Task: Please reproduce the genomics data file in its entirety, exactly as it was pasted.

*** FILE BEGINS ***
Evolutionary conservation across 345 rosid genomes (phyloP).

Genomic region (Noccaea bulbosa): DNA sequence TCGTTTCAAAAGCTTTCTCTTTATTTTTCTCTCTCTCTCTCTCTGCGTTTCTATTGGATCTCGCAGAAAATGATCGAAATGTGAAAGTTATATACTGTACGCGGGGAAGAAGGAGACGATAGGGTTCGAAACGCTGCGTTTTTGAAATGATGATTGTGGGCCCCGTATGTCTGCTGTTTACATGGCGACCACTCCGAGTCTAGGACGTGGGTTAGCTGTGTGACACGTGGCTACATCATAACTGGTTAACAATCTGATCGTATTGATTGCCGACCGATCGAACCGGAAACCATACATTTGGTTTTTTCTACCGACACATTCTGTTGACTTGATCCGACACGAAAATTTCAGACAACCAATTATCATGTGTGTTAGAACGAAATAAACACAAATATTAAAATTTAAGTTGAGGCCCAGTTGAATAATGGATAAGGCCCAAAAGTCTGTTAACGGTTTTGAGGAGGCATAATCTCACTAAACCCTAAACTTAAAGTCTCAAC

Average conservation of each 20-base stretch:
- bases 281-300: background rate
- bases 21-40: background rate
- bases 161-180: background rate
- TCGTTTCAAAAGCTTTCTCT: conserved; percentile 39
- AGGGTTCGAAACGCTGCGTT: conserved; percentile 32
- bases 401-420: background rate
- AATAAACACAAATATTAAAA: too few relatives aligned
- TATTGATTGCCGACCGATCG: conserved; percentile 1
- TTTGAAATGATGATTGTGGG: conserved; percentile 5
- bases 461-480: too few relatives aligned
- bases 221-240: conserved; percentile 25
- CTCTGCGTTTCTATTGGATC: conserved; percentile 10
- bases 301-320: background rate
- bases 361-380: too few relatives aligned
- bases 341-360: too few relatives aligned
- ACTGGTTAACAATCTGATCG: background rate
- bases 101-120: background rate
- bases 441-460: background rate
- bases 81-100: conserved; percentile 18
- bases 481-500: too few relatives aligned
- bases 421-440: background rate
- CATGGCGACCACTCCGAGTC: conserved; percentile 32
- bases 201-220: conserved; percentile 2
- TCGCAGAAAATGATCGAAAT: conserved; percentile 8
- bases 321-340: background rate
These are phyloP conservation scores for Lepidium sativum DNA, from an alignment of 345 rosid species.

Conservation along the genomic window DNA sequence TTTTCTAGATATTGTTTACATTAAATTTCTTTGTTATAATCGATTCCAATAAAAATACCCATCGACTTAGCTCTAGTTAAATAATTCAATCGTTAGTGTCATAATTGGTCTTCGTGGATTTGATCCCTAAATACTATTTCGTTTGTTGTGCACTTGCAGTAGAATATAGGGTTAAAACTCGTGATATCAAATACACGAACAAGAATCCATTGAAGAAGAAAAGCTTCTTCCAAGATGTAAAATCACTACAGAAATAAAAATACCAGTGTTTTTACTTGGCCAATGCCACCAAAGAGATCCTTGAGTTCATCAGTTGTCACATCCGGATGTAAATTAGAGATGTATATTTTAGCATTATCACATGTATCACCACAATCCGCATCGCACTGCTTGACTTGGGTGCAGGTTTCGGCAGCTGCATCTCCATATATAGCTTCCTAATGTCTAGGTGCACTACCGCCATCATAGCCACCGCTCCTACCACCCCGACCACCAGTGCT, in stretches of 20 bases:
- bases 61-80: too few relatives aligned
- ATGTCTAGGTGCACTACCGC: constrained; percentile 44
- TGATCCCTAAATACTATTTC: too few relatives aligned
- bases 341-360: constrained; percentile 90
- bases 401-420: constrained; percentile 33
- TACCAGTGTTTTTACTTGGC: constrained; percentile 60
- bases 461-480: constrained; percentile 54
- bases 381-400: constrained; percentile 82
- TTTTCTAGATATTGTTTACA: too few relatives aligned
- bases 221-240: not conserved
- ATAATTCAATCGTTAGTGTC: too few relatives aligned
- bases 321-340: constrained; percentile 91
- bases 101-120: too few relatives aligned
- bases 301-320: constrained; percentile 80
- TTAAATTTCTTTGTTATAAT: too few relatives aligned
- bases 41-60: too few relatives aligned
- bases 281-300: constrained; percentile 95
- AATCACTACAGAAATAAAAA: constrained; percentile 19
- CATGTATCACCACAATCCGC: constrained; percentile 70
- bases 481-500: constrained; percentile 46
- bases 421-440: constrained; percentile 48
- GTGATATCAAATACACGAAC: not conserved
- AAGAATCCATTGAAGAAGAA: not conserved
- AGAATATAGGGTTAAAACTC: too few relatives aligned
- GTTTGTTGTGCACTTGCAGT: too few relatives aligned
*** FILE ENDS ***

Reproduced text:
Evolutionary conservation across 345 rosid genomes (phyloP).

Genomic region (Noccaea bulbosa): DNA sequence TCGTTTCAAAAGCTTTCTCTTTATTTTTCTCTCTCTCTCTCTCTGCGTTTCTATTGGATCTCGCAGAAAATGATCGAAATGTGAAAGTTATATACTGTACGCGGGGAAGAAGGAGACGATAGGGTTCGAAACGCTGCGTTTTTGAAATGATGATTGTGGGCCCCGTATGTCTGCTGTTTACATGGCGACCACTCCGAGTCTAGGACGTGGGTTAGCTGTGTGACACGTGGCTACATCATAACTGGTTAACAATCTGATCGTATTGATTGCCGACCGATCGAACCGGAAACCATACATTTGGTTTTTTCTACCGACACATTCTGTTGACTTGATCCGACACGAAAATTTCAGACAACCAATTATCATGTGTGTTAGAACGAAATAAACACAAATATTAAAATTTAAGTTGAGGCCCAGTTGAATAATGGATAAGGCCCAAAAGTCTGTTAACGGTTTTGAGGAGGCATAATCTCACTAAACCCTAAACTTAAAGTCTCAAC

Average conservation of each 20-base stretch:
- bases 281-300: background rate
- bases 21-40: background rate
- bases 161-180: background rate
- TCGTTTCAAAAGCTTTCTCT: conserved; percentile 39
- AGGGTTCGAAACGCTGCGTT: conserved; percentile 32
- bases 401-420: background rate
- AATAAACACAAATATTAAAA: too few relatives aligned
- TATTGATTGCCGACCGATCG: conserved; percentile 1
- TTTGAAATGATGATTGTGGG: conserved; percentile 5
- bases 461-480: too few relatives aligned
- bases 221-240: conserved; percentile 25
- CTCTGCGTTTCTATTGGATC: conserved; percentile 10
- bases 301-320: background rate
- bases 361-380: too few relatives aligned
- bases 341-360: too few relatives aligned
- ACTGGTTAACAATCTGATCG: background rate
- bases 101-120: background rate
- bases 441-460: background rate
- bases 81-100: conserved; percentile 18
- bases 481-500: too few relatives aligned
- bases 421-440: background rate
- CATGGCGACCACTCCGAGTC: conserved; percentile 32
- bases 201-220: conserved; percentile 2
- TCGCAGAAAATGATCGAAAT: conserved; percentile 8
- bases 321-340: background rate
These are phyloP conservation scores for Lepidium sativum DNA, from an alignment of 345 rosid species.

Conservation along the genomic window DNA sequence TTTTCTAGATATTGTTTACATTAAATTTCTTTGTTATAATCGATTCCAATAAAAATACCCATCGACTTAGCTCTAGTTAAATAATTCAATCGTTAGTGTCATAATTGGTCTTCGTGGATTTGATCCCTAAATACTATTTCGTTTGTTGTGCACTTGCAGTAGAATATAGGGTTAAAACTCGTGATATCAAATACACGAACAAGAATCCATTGAAGAAGAAAAGCTTCTTCCAAGATGTAAAATCACTACAGAAATAAAAATACCAGTGTTTTTACTTGGCCAATGCCACCAAAGAGATCCTTGAGTTCATCAGTTGTCACATCCGGATGTAAATTAGAGATGTATATTTTAGCATTATCACATGTATCACCACAATCCGCATCGCACTGCTTGACTTGGGTGCAGGTTTCGGCAGCTGCATCTCCATATATAGCTTCCTAATGTCTAGGTGCACTACCGCCATCATAGCCACCGCTCCTACCACCCCGACCACCAGTGCT, in stretches of 20 bases:
- bases 61-80: too few relatives aligned
- ATGTCTAGGTGCACTACCGC: constrained; percentile 44
- TGATCCCTAAATACTATTTC: too few relatives aligned
- bases 341-360: constrained; percentile 90
- bases 401-420: constrained; percentile 33
- TACCAGTGTTTTTACTTGGC: constrained; percentile 60
- bases 461-480: constrained; percentile 54
- bases 381-400: constrained; percentile 82
- TTTTCTAGATATTGTTTACA: too few relatives aligned
- bases 221-240: not conserved
- ATAATTCAATCGTTAGTGTC: too few relatives aligned
- bases 321-340: constrained; percentile 91
- bases 101-120: too few relatives aligned
- bases 301-320: constrained; percentile 80
- TTAAATTTCTTTGTTATAAT: too few relatives aligned
- bases 41-60: too few relatives aligned
- bases 281-300: constrained; percentile 95
- AATCACTACAGAAATAAAAA: constrained; percentile 19
- CATGTATCACCACAATCCGC: constrained; percentile 70
- bases 481-500: constrained; percentile 46
- bases 421-440: constrained; percentile 48
- GTGATATCAAATACACGAAC: not conserved
- AAGAATCCATTGAAGAAGAA: not conserved
- AGAATATAGGGTTAAAACTC: too few relatives aligned
- GTTTGTTGTGCACTTGCAGT: too few relatives aligned